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Land-use emissions play a critical role in land-based mitigation for Paris climate targets

Research output: Contribution to journalArticle

  • Anna B. Harper
  • Tom Powell
  • Peter M. Cox
  • Joanna House
  • Chris Huntingford
  • Timothy M. Lenton
  • Stephen Sitch
  • Eleanor Burke
  • Sarah E. Chadburn
  • William J. Collins
  • Edward Comyn-Platt
  • Vassilis Daioglou
  • Jonathan C. Doelman
  • Garry Hayman
  • Eddy Robertson
  • Detlef van Vuuren
  • Andy Wiltshire
  • Christopher P. Webber
  • Ana Bastos
  • Lena Boysen
  • Philippe Ciais
  • Narayanappa Devaraju
  • Atul K. Jain
  • Andreas Krause
  • Ben Poulter
  • Shijie Shu
Original languageEnglish
Article number2938
JournalNature Communications
Issue number1
Early online date7 Aug 2018
DateAccepted/In press - 25 Jun 2018
DateE-pub ahead of print - 7 Aug 2018
DatePublished (current) - 1 Dec 2018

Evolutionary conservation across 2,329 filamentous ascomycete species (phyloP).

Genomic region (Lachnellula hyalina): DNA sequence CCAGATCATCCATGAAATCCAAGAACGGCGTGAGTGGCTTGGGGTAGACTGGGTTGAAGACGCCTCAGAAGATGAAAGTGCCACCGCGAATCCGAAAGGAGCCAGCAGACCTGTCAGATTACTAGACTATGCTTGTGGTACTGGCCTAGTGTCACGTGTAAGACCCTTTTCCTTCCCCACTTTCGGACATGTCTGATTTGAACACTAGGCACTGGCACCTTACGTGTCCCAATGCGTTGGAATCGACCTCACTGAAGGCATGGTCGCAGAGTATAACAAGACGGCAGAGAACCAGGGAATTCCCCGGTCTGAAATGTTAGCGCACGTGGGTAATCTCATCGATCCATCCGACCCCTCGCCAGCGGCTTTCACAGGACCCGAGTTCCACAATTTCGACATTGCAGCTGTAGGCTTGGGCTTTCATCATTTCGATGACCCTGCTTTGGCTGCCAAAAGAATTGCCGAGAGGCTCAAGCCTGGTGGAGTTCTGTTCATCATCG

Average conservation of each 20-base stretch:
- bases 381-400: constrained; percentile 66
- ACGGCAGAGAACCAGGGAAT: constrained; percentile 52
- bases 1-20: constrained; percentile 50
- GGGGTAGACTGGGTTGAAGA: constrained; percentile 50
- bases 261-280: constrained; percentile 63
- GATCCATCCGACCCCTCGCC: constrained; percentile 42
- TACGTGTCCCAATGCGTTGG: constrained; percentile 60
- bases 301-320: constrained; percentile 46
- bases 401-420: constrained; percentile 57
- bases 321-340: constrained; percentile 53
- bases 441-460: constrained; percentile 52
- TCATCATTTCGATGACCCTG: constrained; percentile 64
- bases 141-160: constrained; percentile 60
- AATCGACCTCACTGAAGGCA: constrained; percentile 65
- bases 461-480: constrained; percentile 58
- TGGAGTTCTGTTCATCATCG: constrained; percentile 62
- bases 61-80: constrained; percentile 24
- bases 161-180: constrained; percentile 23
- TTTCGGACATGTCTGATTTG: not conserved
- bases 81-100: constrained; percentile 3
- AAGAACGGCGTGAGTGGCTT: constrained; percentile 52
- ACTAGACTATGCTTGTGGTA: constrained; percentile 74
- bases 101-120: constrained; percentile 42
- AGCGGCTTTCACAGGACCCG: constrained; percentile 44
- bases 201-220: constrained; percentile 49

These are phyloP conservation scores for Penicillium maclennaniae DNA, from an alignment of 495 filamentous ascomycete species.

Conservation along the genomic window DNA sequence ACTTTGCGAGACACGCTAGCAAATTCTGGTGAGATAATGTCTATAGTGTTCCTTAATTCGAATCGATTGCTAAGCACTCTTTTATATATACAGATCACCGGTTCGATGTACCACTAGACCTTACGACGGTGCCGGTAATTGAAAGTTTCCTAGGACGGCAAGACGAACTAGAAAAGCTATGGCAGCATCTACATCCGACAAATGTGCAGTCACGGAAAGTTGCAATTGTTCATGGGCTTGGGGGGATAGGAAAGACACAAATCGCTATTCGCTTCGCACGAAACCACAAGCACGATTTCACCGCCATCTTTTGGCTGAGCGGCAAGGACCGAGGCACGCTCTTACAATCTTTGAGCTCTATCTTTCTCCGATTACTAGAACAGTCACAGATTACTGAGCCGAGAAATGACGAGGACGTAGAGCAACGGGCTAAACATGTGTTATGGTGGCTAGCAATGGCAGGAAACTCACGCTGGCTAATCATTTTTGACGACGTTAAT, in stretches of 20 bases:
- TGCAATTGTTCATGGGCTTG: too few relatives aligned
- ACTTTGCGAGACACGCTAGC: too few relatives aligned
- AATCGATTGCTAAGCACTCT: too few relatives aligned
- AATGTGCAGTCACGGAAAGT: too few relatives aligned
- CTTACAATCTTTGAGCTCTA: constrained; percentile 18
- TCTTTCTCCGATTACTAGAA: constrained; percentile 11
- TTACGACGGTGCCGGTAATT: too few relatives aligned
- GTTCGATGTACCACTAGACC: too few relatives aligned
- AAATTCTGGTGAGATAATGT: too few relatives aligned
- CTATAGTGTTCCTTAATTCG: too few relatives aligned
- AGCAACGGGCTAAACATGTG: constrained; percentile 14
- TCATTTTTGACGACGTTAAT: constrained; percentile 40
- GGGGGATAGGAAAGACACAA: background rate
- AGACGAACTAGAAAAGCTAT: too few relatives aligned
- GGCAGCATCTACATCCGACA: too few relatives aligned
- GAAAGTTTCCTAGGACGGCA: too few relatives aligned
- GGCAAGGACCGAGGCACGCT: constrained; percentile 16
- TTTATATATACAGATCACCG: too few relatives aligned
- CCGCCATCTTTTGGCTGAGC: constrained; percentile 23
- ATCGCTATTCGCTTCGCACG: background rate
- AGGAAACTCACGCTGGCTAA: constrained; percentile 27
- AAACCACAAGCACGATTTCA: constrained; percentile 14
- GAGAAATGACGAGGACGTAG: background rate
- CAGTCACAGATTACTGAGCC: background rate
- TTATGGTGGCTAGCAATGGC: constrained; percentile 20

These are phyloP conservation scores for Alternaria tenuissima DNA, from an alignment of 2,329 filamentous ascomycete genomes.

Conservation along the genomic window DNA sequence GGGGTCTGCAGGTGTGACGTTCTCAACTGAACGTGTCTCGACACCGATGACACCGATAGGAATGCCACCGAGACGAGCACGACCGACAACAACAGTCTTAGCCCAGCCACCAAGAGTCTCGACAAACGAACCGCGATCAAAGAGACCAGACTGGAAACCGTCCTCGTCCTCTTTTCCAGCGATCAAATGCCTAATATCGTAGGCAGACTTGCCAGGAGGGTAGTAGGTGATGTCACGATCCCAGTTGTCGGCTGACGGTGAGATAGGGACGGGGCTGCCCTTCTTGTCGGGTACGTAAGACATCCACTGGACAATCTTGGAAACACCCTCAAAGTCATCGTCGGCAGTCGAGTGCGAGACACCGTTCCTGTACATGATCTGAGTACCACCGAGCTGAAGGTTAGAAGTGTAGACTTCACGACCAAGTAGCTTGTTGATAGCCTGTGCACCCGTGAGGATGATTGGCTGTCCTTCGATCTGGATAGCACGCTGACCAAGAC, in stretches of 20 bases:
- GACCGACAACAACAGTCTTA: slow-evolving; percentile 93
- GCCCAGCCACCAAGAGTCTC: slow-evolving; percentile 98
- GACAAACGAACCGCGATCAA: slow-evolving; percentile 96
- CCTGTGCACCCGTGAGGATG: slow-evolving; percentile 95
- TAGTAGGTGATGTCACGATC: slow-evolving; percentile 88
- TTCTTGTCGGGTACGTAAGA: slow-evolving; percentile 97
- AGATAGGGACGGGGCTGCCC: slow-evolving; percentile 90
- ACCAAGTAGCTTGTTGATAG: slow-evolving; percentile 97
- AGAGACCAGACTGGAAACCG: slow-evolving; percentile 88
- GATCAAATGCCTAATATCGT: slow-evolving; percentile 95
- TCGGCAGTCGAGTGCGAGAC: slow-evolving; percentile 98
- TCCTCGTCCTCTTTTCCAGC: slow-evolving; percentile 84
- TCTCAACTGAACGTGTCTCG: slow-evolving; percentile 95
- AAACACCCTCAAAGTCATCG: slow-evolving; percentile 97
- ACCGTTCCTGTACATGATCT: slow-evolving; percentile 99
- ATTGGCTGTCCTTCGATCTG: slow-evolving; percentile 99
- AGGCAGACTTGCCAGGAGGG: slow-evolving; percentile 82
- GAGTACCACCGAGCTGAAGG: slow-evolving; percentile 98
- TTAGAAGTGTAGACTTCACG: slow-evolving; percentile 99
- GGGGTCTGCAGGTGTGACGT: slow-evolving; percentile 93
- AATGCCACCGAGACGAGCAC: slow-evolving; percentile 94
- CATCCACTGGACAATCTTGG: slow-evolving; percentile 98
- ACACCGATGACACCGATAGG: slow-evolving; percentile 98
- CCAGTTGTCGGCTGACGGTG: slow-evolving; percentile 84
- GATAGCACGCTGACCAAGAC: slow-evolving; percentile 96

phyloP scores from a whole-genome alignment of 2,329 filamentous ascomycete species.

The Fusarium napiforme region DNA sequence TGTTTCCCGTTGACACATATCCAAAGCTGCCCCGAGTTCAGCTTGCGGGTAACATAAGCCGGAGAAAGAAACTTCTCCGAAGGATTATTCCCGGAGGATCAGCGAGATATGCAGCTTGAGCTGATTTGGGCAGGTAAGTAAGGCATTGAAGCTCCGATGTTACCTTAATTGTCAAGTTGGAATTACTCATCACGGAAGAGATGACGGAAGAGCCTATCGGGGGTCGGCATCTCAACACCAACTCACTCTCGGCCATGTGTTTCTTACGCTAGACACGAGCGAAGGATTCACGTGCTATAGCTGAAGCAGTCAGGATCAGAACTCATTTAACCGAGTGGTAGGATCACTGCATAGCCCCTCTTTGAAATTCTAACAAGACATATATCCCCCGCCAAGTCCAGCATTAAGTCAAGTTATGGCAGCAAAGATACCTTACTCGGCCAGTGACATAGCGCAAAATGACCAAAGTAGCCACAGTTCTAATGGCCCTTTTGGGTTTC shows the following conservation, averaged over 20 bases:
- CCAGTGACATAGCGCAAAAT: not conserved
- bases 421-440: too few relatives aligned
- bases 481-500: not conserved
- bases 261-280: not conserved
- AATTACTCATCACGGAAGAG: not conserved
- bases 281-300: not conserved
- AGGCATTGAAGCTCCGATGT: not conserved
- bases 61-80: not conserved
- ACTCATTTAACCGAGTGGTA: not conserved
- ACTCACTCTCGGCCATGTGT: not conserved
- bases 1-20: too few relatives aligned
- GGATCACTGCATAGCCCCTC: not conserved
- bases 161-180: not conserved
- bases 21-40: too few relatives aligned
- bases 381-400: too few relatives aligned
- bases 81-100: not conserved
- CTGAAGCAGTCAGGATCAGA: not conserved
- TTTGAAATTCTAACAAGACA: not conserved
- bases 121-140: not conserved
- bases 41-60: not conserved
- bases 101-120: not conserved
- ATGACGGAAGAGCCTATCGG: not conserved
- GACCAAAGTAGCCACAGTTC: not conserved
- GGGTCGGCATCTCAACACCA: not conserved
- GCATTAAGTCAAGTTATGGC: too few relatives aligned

Scenarios that limit global warming to below 2 °C by 2100 assume significant land-use change to support large-scale carbon dioxide (CO2) removal from the atmosphere by afforestation/reforestation, avoided deforestation, and Biomass Energy with Carbon Capture and Storage (BECCS). The more ambitious mitigation scenarios require even greater land area for mitigation and/or earlier adoption of CO2 removal strategies. Here we show that additional land-use change to meet a 1.5 °C climate change target could result in net losses of carbon from the land. The effectiveness of BECCS strongly depends on several assumptions related to the choice of biomass, the fate of initial above ground biomass, and the fossil-fuel emissions offset in the energy system. Depending on these factors, carbon removed from the atmosphere through BECCS could easily be offset by losses due to land-use change. If BECCS involves replacing high-carbon content ecosystems with crops, then forest-based mitigation could be more efficient for atmospheric CO2 removal than BECCS.

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